Pickleball Magazine 2-3 - Page 45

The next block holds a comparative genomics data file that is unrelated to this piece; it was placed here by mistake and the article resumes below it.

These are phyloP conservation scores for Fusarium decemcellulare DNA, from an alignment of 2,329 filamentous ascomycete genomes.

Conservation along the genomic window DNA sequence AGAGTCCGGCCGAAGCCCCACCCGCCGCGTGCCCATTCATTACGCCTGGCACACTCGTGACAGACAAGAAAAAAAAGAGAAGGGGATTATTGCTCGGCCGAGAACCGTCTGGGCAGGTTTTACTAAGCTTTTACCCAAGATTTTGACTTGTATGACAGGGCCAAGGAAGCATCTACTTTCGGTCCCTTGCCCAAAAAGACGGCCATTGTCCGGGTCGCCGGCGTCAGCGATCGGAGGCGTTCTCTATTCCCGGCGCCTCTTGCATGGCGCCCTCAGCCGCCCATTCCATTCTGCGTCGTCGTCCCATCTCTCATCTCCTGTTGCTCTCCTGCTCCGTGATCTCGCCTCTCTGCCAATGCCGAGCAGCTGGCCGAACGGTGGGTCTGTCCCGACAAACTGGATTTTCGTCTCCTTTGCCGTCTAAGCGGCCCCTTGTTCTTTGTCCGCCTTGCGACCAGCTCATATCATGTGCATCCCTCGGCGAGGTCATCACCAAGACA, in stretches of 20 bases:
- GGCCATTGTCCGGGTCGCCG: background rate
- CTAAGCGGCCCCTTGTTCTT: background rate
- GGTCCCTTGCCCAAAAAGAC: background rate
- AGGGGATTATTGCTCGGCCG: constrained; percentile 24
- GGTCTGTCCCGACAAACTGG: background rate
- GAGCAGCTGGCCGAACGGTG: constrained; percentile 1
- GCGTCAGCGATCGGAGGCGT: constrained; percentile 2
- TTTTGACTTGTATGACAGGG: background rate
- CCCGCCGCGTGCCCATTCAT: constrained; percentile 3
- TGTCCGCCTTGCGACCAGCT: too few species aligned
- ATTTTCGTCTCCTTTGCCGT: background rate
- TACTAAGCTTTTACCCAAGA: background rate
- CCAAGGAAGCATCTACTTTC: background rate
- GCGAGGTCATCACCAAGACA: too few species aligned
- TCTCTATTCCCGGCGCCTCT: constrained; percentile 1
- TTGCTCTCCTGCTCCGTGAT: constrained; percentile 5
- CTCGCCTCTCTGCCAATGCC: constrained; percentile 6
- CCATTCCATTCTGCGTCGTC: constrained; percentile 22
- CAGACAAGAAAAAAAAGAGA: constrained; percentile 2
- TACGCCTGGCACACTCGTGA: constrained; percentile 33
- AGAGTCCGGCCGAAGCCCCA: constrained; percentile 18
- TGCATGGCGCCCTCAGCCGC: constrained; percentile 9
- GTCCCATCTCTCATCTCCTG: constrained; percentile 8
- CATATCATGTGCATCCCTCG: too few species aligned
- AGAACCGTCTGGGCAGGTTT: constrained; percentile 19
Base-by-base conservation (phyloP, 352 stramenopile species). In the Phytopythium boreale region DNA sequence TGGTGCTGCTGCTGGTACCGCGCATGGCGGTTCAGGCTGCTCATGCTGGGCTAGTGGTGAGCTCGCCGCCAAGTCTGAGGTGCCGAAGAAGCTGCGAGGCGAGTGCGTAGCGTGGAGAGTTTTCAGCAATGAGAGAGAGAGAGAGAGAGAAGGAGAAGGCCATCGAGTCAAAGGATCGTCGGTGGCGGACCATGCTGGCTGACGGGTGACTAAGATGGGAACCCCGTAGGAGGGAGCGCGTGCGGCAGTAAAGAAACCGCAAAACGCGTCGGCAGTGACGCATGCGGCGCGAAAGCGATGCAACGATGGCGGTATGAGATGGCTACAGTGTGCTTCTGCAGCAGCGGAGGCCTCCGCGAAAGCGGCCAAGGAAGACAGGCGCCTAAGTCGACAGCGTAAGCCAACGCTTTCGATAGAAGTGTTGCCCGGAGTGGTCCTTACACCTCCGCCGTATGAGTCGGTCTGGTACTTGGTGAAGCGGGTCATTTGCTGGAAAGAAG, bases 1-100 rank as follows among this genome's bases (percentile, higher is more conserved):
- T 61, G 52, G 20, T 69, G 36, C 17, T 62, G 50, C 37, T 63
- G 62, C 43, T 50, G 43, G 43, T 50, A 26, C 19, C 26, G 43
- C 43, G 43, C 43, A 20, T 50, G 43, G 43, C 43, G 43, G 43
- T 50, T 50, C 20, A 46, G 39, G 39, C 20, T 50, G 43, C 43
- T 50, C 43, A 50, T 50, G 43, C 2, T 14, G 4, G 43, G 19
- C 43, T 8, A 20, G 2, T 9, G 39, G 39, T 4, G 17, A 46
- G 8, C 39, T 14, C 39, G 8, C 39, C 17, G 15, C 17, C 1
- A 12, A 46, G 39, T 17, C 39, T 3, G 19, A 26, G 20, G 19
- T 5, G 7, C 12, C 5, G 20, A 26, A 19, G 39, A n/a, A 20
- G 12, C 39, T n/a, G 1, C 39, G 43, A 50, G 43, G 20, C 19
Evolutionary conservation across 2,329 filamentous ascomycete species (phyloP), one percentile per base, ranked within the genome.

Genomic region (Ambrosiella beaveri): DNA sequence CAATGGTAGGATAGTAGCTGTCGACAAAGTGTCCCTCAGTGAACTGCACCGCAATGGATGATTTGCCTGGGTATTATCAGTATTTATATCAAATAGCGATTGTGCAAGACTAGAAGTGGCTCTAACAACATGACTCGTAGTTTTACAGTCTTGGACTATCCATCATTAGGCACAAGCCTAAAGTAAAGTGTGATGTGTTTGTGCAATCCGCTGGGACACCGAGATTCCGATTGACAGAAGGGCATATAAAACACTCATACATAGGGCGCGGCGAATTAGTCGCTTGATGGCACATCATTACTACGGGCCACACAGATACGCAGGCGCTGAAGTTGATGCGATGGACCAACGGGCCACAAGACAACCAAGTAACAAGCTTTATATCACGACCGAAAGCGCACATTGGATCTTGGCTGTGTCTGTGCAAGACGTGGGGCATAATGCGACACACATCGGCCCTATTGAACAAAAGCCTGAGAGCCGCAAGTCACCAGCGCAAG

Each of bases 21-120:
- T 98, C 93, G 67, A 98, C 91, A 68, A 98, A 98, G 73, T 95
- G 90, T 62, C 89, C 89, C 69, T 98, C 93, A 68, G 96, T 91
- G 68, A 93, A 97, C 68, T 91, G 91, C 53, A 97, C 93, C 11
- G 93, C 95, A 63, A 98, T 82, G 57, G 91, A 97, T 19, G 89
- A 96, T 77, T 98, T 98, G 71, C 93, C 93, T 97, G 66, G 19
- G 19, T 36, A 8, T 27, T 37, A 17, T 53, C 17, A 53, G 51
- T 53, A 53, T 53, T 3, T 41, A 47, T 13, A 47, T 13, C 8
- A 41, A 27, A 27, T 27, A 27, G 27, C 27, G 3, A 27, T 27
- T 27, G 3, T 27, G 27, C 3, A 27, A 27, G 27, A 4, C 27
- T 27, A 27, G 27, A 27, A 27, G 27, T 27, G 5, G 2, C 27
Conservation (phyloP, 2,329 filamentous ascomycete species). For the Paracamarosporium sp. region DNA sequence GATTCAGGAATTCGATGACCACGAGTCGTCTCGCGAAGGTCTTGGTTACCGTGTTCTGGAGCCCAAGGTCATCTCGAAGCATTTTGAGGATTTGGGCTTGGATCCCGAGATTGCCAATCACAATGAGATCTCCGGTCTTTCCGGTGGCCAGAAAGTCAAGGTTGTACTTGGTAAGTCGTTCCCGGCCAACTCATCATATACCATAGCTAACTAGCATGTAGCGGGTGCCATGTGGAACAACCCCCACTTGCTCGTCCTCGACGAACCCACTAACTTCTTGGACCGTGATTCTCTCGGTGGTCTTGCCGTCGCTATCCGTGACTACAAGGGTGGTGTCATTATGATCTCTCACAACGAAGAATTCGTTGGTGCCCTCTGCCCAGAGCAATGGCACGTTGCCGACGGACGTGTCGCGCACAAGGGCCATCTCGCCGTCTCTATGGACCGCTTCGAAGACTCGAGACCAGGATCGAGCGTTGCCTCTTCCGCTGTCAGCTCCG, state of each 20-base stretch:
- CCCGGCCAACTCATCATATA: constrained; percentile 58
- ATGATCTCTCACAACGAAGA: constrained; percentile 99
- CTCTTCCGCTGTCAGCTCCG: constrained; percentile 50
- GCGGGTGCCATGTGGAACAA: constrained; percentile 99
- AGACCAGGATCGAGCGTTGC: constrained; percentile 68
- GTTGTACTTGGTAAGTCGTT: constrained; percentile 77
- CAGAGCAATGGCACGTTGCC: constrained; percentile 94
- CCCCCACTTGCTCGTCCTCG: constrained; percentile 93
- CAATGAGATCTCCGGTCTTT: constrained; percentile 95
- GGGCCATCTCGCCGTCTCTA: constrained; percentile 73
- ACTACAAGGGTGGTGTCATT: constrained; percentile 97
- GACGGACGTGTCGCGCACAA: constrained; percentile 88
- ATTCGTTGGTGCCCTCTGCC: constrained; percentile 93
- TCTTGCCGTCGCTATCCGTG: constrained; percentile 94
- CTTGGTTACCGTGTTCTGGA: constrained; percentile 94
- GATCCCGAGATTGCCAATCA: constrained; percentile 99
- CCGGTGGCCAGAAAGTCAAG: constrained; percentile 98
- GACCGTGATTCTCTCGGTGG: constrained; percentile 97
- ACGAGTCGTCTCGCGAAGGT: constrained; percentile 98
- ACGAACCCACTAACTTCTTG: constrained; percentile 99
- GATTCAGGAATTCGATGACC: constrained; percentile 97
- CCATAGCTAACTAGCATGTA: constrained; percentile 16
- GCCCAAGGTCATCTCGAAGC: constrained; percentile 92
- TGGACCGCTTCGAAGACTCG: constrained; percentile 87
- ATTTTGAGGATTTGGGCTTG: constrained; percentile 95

T H E B L O C K S H OT FREEZE QUICK TIPS When you make contact with the ball (i.e., block), freeze your paddle for one second at the end of the block (this ensures your paddle face remains/ends up pointing toward your intended target (there is NO swinging in the block shot; simply “freeze” your paddle so there’s no backswing or follow-through). • As you block, keep your center of gravity on the balls of your feet (you should never be standing straight up or leaning backward). Improving Your Ready Position (to have a stronger stance): • Get in your ready position. To test the strength of your stance, have a friend face you and push slightly on your shoulder. You should be able to stay on the balls of your feet. Body Movement: • Practice moving without hitting the ball. Get in ready position. Practice stepping sideways ensuring your shoulders stay mostly square with the net. If one shoulder is in front of the other or your back is facing the net, you know you have turned too much. The Block: • At home, practice blocking (to create muscle memorization and to dramatically improve your game), in front of a mirror. Place paddle in front of your body. Ensure that the paddle is facing imaginary ball/target. Now move as outlined above, keeping your paddle frozen in front of your body. Freeze at the end of moving/stepping to your imaginary point of contact for one second (this ensures the paddle face is facing your imaginary target). Repeat until you master this.  • Hint: When blocking, if you have to lunge (i.e., the ball is hit too far to one side to move in front of it), squeeze your grip tighter. This stiffens your wrist, helping absorb the energy (making your arm stronger and less likely to move backward from the force of the hard hit). Hold your paddle firm (freezing your paddle movement) to simply block the ball back (do not swing/punch). Less is more. Simply move, block, freeze. MAY/JUNE 2017 | MAGAZINE 43